Understanding how radical fragments (red spheres) react with surrounding water molecules to create hydroxyl radicals, while leaving behind hydrophobic residues (black), can help green chemistry researchers. (Image: A*STAR Institute of Chemical and Engineering Sciences)
Emulsion polymerization is an emerging technology used to produce enormous chain-like molecules called polymers inside oil-filled drops suspended in water. This approach enables producers of goods such as latex paints to do away with traditional oil-based solvents, which helps them meet stricter environmental controls. Recently, researchers have discovered that ‘mini-emulsions’, in which droplets are shrunk to nanoscale sizes using powerful blenders and stabilized with fatty molecules, can produce nanoparticles for applications including controlled drug release.
Alex van Herk from the A*STAR Institute of Chemical and Engineering Sciences explains that in mini-emulsions, each droplet can be regarded as a ‘nanoreactor’ — a segregated system where all the ingredients for polymerization are present in one spot. Once a highly reactive free radical enters the drop, the small molecules inside link into chains. “The nanoreactors grow completely independently, and we can achieve very high reaction rates,” he says.
This polymerization only works when one free radical enters a nanoreactor. However, the molecules that generate free radicals, known as initiators, generally produce them in pairs. To better understand these radical movements, van Herk and colleagues from the Netherlands and the United Kingdom investigated the effects of using initiators that either repelled or attracted water molecules.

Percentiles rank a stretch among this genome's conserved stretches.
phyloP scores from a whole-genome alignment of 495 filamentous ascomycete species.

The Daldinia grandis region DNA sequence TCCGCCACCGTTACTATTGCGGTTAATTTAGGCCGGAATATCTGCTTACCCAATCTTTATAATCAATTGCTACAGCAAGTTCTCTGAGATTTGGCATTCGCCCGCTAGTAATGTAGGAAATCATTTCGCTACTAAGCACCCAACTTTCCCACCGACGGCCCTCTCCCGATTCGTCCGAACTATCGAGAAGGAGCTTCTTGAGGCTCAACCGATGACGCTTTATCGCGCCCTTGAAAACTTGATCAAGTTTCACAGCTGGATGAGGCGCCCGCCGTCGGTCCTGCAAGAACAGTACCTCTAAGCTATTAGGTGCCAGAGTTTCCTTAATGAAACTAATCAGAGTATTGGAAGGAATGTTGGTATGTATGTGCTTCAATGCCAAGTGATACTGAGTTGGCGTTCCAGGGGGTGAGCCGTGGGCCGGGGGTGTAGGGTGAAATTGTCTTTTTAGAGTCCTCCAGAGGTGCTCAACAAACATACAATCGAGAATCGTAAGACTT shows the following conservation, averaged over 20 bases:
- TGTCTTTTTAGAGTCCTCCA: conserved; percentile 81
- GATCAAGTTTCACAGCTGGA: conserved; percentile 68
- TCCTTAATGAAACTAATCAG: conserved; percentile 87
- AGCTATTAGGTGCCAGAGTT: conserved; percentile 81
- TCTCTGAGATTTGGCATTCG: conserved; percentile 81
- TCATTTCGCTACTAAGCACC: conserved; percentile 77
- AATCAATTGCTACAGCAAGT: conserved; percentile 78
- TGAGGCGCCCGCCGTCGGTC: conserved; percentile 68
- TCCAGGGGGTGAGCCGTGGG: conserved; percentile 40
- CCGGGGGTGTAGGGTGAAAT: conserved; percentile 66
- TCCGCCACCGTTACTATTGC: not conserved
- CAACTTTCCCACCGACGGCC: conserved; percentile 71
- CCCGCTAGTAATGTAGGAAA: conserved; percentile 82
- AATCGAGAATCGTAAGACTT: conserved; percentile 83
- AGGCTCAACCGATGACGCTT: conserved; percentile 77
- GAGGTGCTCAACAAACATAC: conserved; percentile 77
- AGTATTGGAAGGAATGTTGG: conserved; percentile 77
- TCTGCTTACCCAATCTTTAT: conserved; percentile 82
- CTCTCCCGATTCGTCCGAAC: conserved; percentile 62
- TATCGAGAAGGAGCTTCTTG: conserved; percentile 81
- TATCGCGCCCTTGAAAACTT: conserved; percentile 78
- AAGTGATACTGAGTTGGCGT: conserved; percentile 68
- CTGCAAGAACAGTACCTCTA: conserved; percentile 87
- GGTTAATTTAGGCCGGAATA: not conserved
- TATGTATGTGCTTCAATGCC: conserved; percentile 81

Typical initiators are water-soluble and researchers propose that they create pairs of free radicals in water where one of the free radicals enters the nanoreactor and starts the polymerization. However, when the initiator is a water-repelling molecule, such as lauroyl peroxide, theory predicts the chemical reaction will be hindered because the two radicals in a confined space would easily recombine and the polymerization process would not start.
Surprisingly, the A*STAR-led team found mini-emulsion polymerization proceeded rapidly and completely using lauroyl peroxide initiators. To explain this discrepancy, the team deduced that a free radical must leave by an alternative mechanism, known as chain transfer, which transforms one of the water molecules surrounding the nanoreactor into a hydroxyl radical compound. The remaining radical produces latex nanoparticles that correspond one-to-one with the initial droplet size — a benefit for manufacturers seeking to predict morphologies with exact specifications.
“Industry is only modestly adopting mini-emulsion polymerization, partly because its mechanism is not fully understood and controllable yet,” says van Herk. “These findings give us a better edge to design and produce special nanoparticle morphologies such as low-cost nanocapsules.”